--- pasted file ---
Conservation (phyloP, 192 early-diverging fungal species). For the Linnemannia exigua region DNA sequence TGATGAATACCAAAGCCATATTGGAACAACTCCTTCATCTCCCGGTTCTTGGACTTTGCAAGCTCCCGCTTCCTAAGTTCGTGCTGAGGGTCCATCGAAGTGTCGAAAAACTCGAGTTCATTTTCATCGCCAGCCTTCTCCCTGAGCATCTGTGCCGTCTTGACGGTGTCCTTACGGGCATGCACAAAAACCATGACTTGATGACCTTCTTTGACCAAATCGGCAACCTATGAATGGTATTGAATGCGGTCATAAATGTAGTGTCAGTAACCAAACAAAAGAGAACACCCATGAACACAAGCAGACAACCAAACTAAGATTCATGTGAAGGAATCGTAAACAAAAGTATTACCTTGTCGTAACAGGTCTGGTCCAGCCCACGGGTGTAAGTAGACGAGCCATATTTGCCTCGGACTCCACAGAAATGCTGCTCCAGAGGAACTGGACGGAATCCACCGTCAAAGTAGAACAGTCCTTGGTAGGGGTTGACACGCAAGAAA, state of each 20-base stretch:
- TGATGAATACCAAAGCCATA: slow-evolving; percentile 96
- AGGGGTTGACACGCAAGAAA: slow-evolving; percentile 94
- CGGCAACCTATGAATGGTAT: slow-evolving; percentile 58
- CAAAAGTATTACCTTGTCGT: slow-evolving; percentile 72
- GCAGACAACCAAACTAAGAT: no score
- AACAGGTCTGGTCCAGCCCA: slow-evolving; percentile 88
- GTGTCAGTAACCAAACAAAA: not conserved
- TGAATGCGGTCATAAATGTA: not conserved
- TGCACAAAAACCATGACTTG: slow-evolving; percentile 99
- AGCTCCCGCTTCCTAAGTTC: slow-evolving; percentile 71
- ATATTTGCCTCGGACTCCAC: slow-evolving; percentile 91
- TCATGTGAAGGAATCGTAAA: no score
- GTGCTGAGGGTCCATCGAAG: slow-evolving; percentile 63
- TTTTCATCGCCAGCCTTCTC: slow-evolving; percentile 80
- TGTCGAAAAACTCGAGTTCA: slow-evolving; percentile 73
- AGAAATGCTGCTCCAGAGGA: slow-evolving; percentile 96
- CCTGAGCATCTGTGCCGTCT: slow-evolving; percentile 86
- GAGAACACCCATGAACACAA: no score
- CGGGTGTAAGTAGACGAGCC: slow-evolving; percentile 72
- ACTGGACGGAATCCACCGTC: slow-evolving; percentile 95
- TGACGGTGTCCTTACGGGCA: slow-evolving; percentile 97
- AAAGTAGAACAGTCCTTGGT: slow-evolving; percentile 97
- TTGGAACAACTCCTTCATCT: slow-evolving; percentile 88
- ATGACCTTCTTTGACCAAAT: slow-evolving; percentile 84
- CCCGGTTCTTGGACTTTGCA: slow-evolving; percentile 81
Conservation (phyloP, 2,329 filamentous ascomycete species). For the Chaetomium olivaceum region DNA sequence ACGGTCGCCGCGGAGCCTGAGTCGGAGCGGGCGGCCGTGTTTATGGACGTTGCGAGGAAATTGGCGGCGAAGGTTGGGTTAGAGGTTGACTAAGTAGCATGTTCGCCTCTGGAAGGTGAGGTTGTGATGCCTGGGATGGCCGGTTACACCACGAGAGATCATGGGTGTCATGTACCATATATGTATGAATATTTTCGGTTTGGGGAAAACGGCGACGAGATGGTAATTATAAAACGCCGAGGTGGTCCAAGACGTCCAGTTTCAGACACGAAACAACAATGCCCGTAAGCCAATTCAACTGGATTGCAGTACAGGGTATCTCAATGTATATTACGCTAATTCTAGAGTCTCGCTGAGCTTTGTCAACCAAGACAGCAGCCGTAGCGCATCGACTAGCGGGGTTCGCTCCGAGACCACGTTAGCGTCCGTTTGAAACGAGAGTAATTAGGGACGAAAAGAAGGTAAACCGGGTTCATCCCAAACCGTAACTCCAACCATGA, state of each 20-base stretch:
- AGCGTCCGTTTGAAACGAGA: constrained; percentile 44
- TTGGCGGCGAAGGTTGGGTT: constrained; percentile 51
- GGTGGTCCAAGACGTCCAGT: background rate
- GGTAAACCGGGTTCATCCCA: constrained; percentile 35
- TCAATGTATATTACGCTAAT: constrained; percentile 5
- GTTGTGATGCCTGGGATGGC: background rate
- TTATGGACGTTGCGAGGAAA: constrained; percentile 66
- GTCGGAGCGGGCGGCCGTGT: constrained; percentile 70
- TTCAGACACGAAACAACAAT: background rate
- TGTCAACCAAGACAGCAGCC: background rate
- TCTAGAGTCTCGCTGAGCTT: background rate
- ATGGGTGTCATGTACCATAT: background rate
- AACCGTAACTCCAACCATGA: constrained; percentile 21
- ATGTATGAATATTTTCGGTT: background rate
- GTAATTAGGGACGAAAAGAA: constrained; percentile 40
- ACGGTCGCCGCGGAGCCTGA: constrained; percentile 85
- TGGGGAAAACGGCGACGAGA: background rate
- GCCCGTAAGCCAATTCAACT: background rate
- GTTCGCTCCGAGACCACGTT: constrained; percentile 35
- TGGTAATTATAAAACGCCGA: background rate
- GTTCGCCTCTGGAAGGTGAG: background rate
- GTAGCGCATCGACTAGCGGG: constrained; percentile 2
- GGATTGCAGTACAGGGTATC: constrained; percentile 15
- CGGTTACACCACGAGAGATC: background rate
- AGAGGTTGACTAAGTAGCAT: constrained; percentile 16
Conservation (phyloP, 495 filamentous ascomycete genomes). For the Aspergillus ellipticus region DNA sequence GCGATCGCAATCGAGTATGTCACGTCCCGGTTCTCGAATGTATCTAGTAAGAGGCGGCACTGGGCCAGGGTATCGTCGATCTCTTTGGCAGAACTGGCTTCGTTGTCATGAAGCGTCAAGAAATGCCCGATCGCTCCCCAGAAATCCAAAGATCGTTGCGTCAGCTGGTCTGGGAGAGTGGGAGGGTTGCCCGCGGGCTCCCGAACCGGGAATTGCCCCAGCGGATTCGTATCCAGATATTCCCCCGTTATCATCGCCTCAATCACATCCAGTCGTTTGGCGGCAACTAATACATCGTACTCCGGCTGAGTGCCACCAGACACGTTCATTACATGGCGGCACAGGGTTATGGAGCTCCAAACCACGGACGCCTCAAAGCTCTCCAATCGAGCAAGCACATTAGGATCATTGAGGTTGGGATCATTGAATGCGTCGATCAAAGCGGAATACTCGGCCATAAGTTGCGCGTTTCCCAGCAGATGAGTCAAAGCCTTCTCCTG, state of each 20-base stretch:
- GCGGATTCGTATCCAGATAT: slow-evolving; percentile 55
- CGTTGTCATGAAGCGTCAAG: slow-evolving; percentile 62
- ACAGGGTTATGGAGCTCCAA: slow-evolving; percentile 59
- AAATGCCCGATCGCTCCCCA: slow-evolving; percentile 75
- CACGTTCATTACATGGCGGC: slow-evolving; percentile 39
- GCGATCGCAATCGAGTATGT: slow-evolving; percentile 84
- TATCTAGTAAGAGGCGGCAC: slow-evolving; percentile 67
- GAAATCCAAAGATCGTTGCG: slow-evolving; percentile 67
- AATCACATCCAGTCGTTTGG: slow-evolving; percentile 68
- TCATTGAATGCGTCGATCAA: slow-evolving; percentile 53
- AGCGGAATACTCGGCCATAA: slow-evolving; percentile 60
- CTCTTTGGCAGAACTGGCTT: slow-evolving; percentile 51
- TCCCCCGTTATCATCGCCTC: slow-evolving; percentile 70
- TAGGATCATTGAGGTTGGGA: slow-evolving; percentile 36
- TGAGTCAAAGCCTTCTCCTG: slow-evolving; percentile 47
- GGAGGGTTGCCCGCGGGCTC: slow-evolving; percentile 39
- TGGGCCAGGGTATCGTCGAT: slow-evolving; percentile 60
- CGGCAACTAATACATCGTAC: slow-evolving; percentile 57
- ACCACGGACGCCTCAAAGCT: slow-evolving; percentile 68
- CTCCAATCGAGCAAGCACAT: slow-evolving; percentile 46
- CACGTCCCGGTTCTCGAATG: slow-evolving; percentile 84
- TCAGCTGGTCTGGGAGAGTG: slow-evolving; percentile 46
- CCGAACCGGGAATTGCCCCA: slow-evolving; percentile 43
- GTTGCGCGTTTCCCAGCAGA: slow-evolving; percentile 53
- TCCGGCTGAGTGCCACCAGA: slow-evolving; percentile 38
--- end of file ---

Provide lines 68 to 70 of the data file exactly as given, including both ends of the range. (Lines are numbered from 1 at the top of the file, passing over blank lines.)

- TGAGTCAAAGCCTTCTCCTG: slow-evolving; percentile 47
- GGAGGGTTGCCCGCGGGCTC: slow-evolving; percentile 39
- TGGGCCAGGGTATCGTCGAT: slow-evolving; percentile 60